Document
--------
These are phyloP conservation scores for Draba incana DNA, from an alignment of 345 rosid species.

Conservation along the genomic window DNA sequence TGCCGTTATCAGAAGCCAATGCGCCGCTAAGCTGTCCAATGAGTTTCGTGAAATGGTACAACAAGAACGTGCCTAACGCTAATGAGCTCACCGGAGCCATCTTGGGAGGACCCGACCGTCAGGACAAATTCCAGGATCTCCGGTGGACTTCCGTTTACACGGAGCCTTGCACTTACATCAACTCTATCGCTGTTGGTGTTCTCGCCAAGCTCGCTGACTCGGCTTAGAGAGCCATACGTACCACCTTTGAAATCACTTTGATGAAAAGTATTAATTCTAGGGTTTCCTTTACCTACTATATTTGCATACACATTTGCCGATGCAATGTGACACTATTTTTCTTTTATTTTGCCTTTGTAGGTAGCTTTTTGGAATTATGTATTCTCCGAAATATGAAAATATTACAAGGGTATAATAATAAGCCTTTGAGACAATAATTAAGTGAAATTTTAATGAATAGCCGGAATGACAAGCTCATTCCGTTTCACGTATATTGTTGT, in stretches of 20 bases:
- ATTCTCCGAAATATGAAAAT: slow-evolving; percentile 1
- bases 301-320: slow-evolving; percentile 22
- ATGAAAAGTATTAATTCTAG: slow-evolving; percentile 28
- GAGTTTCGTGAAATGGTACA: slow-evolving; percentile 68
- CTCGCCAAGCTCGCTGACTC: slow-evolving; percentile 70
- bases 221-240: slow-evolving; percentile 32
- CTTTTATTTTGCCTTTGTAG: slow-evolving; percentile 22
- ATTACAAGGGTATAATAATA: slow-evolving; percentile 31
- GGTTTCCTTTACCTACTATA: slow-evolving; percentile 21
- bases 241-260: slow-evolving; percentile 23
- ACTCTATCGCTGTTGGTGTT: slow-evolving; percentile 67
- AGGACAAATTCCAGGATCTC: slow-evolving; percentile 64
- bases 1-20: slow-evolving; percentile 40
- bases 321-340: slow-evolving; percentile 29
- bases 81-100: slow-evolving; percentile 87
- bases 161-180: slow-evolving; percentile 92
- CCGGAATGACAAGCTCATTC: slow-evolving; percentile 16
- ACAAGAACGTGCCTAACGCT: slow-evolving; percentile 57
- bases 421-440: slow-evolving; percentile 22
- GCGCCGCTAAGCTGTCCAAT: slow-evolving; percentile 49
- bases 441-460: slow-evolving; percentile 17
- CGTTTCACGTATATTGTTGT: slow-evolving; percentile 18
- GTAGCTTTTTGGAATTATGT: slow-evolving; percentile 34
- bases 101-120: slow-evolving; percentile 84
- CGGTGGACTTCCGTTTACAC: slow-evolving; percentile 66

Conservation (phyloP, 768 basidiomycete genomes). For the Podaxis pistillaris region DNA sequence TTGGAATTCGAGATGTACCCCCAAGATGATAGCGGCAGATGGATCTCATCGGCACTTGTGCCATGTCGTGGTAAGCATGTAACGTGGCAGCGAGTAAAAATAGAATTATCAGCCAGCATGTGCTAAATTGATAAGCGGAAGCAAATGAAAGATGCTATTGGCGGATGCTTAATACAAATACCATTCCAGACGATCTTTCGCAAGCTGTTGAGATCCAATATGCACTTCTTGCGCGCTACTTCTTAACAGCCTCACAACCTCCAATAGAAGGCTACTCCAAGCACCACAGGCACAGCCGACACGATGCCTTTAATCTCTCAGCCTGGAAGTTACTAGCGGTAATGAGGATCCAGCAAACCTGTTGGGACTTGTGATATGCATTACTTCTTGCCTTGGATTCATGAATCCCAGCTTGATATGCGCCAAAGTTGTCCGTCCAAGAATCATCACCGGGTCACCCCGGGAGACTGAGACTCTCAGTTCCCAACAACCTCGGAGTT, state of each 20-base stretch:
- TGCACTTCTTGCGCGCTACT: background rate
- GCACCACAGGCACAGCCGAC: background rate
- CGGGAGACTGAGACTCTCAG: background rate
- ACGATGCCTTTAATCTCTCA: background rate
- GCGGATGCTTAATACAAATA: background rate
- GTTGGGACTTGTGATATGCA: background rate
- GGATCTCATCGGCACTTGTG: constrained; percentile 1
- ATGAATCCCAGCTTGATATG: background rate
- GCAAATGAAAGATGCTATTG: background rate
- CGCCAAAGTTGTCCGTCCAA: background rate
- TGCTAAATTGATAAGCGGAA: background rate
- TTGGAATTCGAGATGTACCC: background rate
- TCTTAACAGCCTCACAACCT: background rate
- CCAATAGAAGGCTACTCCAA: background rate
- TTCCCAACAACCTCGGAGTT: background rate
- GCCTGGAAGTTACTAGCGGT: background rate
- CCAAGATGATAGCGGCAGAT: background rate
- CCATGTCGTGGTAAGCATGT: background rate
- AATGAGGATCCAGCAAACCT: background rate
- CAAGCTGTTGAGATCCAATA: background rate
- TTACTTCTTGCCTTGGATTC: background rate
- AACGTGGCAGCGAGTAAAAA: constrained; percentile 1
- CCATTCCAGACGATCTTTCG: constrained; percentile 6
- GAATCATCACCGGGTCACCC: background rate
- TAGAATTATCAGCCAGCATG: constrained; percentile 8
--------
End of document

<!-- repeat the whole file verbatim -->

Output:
These are phyloP conservation scores for Draba incana DNA, from an alignment of 345 rosid species.

Conservation along the genomic window DNA sequence TGCCGTTATCAGAAGCCAATGCGCCGCTAAGCTGTCCAATGAGTTTCGTGAAATGGTACAACAAGAACGTGCCTAACGCTAATGAGCTCACCGGAGCCATCTTGGGAGGACCCGACCGTCAGGACAAATTCCAGGATCTCCGGTGGACTTCCGTTTACACGGAGCCTTGCACTTACATCAACTCTATCGCTGTTGGTGTTCTCGCCAAGCTCGCTGACTCGGCTTAGAGAGCCATACGTACCACCTTTGAAATCACTTTGATGAAAAGTATTAATTCTAGGGTTTCCTTTACCTACTATATTTGCATACACATTTGCCGATGCAATGTGACACTATTTTTCTTTTATTTTGCCTTTGTAGGTAGCTTTTTGGAATTATGTATTCTCCGAAATATGAAAATATTACAAGGGTATAATAATAAGCCTTTGAGACAATAATTAAGTGAAATTTTAATGAATAGCCGGAATGACAAGCTCATTCCGTTTCACGTATATTGTTGT, in stretches of 20 bases:
- ATTCTCCGAAATATGAAAAT: slow-evolving; percentile 1
- bases 301-320: slow-evolving; percentile 22
- ATGAAAAGTATTAATTCTAG: slow-evolving; percentile 28
- GAGTTTCGTGAAATGGTACA: slow-evolving; percentile 68
- CTCGCCAAGCTCGCTGACTC: slow-evolving; percentile 70
- bases 221-240: slow-evolving; percentile 32
- CTTTTATTTTGCCTTTGTAG: slow-evolving; percentile 22
- ATTACAAGGGTATAATAATA: slow-evolving; percentile 31
- GGTTTCCTTTACCTACTATA: slow-evolving; percentile 21
- bases 241-260: slow-evolving; percentile 23
- ACTCTATCGCTGTTGGTGTT: slow-evolving; percentile 67
- AGGACAAATTCCAGGATCTC: slow-evolving; percentile 64
- bases 1-20: slow-evolving; percentile 40
- bases 321-340: slow-evolving; percentile 29
- bases 81-100: slow-evolving; percentile 87
- bases 161-180: slow-evolving; percentile 92
- CCGGAATGACAAGCTCATTC: slow-evolving; percentile 16
- ACAAGAACGTGCCTAACGCT: slow-evolving; percentile 57
- bases 421-440: slow-evolving; percentile 22
- GCGCCGCTAAGCTGTCCAAT: slow-evolving; percentile 49
- bases 441-460: slow-evolving; percentile 17
- CGTTTCACGTATATTGTTGT: slow-evolving; percentile 18
- GTAGCTTTTTGGAATTATGT: slow-evolving; percentile 34
- bases 101-120: slow-evolving; percentile 84
- CGGTGGACTTCCGTTTACAC: slow-evolving; percentile 66

Conservation (phyloP, 768 basidiomycete genomes). For the Podaxis pistillaris region DNA sequence TTGGAATTCGAGATGTACCCCCAAGATGATAGCGGCAGATGGATCTCATCGGCACTTGTGCCATGTCGTGGTAAGCATGTAACGTGGCAGCGAGTAAAAATAGAATTATCAGCCAGCATGTGCTAAATTGATAAGCGGAAGCAAATGAAAGATGCTATTGGCGGATGCTTAATACAAATACCATTCCAGACGATCTTTCGCAAGCTGTTGAGATCCAATATGCACTTCTTGCGCGCTACTTCTTAACAGCCTCACAACCTCCAATAGAAGGCTACTCCAAGCACCACAGGCACAGCCGACACGATGCCTTTAATCTCTCAGCCTGGAAGTTACTAGCGGTAATGAGGATCCAGCAAACCTGTTGGGACTTGTGATATGCATTACTTCTTGCCTTGGATTCATGAATCCCAGCTTGATATGCGCCAAAGTTGTCCGTCCAAGAATCATCACCGGGTCACCCCGGGAGACTGAGACTCTCAGTTCCCAACAACCTCGGAGTT, state of each 20-base stretch:
- TGCACTTCTTGCGCGCTACT: background rate
- GCACCACAGGCACAGCCGAC: background rate
- CGGGAGACTGAGACTCTCAG: background rate
- ACGATGCCTTTAATCTCTCA: background rate
- GCGGATGCTTAATACAAATA: background rate
- GTTGGGACTTGTGATATGCA: background rate
- GGATCTCATCGGCACTTGTG: constrained; percentile 1
- ATGAATCCCAGCTTGATATG: background rate
- GCAAATGAAAGATGCTATTG: background rate
- CGCCAAAGTTGTCCGTCCAA: background rate
- TGCTAAATTGATAAGCGGAA: background rate
- TTGGAATTCGAGATGTACCC: background rate
- TCTTAACAGCCTCACAACCT: background rate
- CCAATAGAAGGCTACTCCAA: background rate
- TTCCCAACAACCTCGGAGTT: background rate
- GCCTGGAAGTTACTAGCGGT: background rate
- CCAAGATGATAGCGGCAGAT: background rate
- CCATGTCGTGGTAAGCATGT: background rate
- AATGAGGATCCAGCAAACCT: background rate
- CAAGCTGTTGAGATCCAATA: background rate
- TTACTTCTTGCCTTGGATTC: background rate
- AACGTGGCAGCGAGTAAAAA: constrained; percentile 1
- CCATTCCAGACGATCTTTCG: constrained; percentile 6
- GAATCATCACCGGGTCACCC: background rate
- TAGAATTATCAGCCAGCATG: constrained; percentile 8